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Lab Attendance

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Links

Cell_Biology_Introduction

TEDTALKS


Cells

Red White Blood cells 01.jpg


Individual Assignments

Lab 1

Composition of Mammalian Proteins.png

Figure 5. Functional domain composition of the mammalian midbody proteins. Pink sections represent proteins composed only of eukaryotic-specific functional domains (i.e. they have no homologues in prokaryotes, meaning that they probably appeared after the divergence of eukaryotes and prokaryotes); green sections represent proteins exclusively composed of domains shared by prokaryotes and eukaryotes (i.e. suggesting that these domains may have a more ancient origin since they may have arisen before eukaryotic divergence); yellow sections represent proteins composed by a combination of both types of domains. (A) Domain composition of 152 components of the mammalian midbody having detectable functional domains. The three remaining proteins have no functional domain detected above threshold. (B) Domain composition of 88 components inferred to be present in LECA having detectable functional domains. (C) Domain composition of the 64 Unikont-specific components. doi:10.1371/journal.pone.0005021.g005 [1]

Citation: Eme L, Moreira D, Talla E, Brochier-Armanet C (2009) A Complex Cell Division Machinery Was Present in the Last Common Ancestor of Eukaryotes. PLoS ONE 4(4): e5021. doi:10.1371/journal.pone.0005021

Editor: Jason E. Stajich, University of California, Berkeley, United States of America

Received: January 21, 2009; Accepted: March 2, 2009; Published: April 7, 2009

Copyright: © 2009 Eme et al. This is an open-access article distributed under the terms of the Creative Commons Attribution License, which permits unrestricted use, distribution, and reproduction in any medium, provided the original author and source are credited.

Lab 2

1.) Referencing image:

Refer to image above


2.) Task:Identify a recent research article (not review) that uses either confocal microscopy or super-resolution microscopy as one of the study's techniques. Explain briefly (1 paragraph) how the microscopy technique specifically contributed to the article's findings.

Chosen article (from PLOS ONE): Proteasome Particle-Rich Structures Are Widely Present in Human Epithelial Neoplasms: Correlative Light, Confocal and Electron Microscopy Study

With the use of confocal and electron microscopy, Necchi et al. have investigated the presence of proteasome-rich cytoplasmic structures (PaCS)in human neoplasms. Specifically, confocal microscopy allowed them to inspect a focal point of hyperplasia in a specimen of Helicobacter Pylori(H. pylori) infected gastric epithelium. The images obtained shoed that the neoplastic cells in question were enriched by SHP2 and ERK proteins. This information supports the known relationship between these proteins and H. pylori instigated gastric carcinoma. Though there is no direct link between PaCS and neoplasia further research may illuminated the role of PaCS systems in carcinogenesis.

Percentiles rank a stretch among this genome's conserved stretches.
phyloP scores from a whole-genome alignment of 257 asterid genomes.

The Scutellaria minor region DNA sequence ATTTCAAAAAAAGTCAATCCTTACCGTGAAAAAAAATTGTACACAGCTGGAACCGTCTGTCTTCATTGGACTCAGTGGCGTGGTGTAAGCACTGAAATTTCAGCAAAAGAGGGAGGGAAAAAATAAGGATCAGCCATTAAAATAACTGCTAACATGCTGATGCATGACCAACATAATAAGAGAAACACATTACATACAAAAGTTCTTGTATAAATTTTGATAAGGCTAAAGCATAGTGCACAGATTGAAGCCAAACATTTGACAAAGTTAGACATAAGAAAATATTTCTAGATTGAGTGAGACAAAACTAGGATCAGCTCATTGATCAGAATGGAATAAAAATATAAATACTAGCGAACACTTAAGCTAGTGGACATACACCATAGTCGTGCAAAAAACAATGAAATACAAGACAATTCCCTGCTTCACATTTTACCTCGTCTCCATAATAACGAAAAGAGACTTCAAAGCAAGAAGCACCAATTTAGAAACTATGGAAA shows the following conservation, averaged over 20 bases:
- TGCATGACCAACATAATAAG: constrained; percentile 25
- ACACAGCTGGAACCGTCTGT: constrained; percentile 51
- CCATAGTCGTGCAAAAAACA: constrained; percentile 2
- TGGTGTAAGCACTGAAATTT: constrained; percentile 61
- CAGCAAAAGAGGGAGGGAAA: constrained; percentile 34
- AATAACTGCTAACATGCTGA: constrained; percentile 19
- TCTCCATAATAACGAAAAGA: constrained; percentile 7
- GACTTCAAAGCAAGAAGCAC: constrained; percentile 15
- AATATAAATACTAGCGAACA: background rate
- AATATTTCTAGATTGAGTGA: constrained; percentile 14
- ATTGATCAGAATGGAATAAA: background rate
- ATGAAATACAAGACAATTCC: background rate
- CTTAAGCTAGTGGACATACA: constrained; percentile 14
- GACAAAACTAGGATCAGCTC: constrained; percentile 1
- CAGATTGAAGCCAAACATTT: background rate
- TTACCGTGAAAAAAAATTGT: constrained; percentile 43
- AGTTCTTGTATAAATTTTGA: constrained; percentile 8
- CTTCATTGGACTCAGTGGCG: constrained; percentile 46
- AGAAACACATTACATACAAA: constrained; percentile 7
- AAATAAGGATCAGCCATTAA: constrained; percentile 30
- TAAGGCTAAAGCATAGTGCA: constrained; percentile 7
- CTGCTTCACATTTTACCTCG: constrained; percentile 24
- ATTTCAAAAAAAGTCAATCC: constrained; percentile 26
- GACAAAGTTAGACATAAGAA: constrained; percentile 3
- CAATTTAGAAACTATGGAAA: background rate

Citation: Necchi V, Sommi P, Vanoli A, Manca R, Ricci V, et al. (2011) Proteasome Particle-Rich Structures Are Widely Present in Human Epithelial Neoplasms: Correlative Light, Confocal and Electron Microscopy Study. PLoS ONE 6(6): e21317. doi:10.1371/journal.pone.0021317

Editor: Per Westermark, Uppsala University, Sweden

Received: December 16, 2010; Accepted: May 30, 2011; Published: June 17, 2011

Copyright: © 2011 Necchi et al. This is an open-access article distributed under the terms of the Creative Commons Attribution License, which permits unrestricted use, distribution, and reproduction in any medium, provided the original author and source are credited.


--Mark Hill (talk) 09:46, 30 April 2013 (EST) This is a good explanation. Next time please use the pubmed extension to insert the reference formatted as required on the website and as part of this assessment item (as shown below). shoed = showed, always check your spelling, small errors (typos) suggest to examiners that you have not read through your own work.

Vittorio Necchi, Patrizia Sommi, Alessandro Vanoli, Rachele Manca, Vittorio Ricci, Enrico Solcia Proteasome particle-rich structures are widely present in human epithelial neoplasms: correlative light, confocal and electron microscopy study. PLoS ONE: 2011, 6(6);e21317 PubMed 21695063


Lab 3

4 Articles and their summaries:

1.) Who Needs Microtubules? Myogenic Reorganization of MTOC, Golgi Complex and ER Exit Sites Persists Despite Lack of Normal Microtubule Tracks

This article aims to better understand the process of structural reorganization which occurs during skeletal muscle differentiation. The focus is placed on the Golgi complex, endoplasmic reticulum exit sites and their ability to move and differentiate despite their lack of normal microtubule tracks. The lack of knowledge is attributed to the fact that these changes to the secretory pathway happen almost simultaneously. By using taxol, nocodazole and GSK3-beta inhibitor it was possible to interrupt the microtubule network and uncouple the reorganization. This investigation has revealed new insight into the structure and functional reorganization of both the Golgi complex and ER during myogenisis.

Citation: Zaal KJM, Reid E, Mousavi K, Zhang T, Mehta A, et al. (2011) Who Needs Microtubules? Myogenic Reorganization of MTOC, Golgi Complex and ER Exit Sites Persists Despite Lack of Normal Microtubule Tracks. PLoS ONE 6(12): e29057. doi:10.1371/journal.pone.0029057

Editor: Michael Klymkowsky, University of Colorado, Boulder, United States of America

This is an open-access article, free of all copyright, and may be freely reproduced, distributed, transmitted, modified, built upon, or otherwise used by anyone for any lawful purpose. The work is made available under the Creative Commons CC0 public domain dedication.


2.)The Golgin Tether Giantin Regulates the Secretory Pathway by Controlling Stack Organization within Golgi Apparatus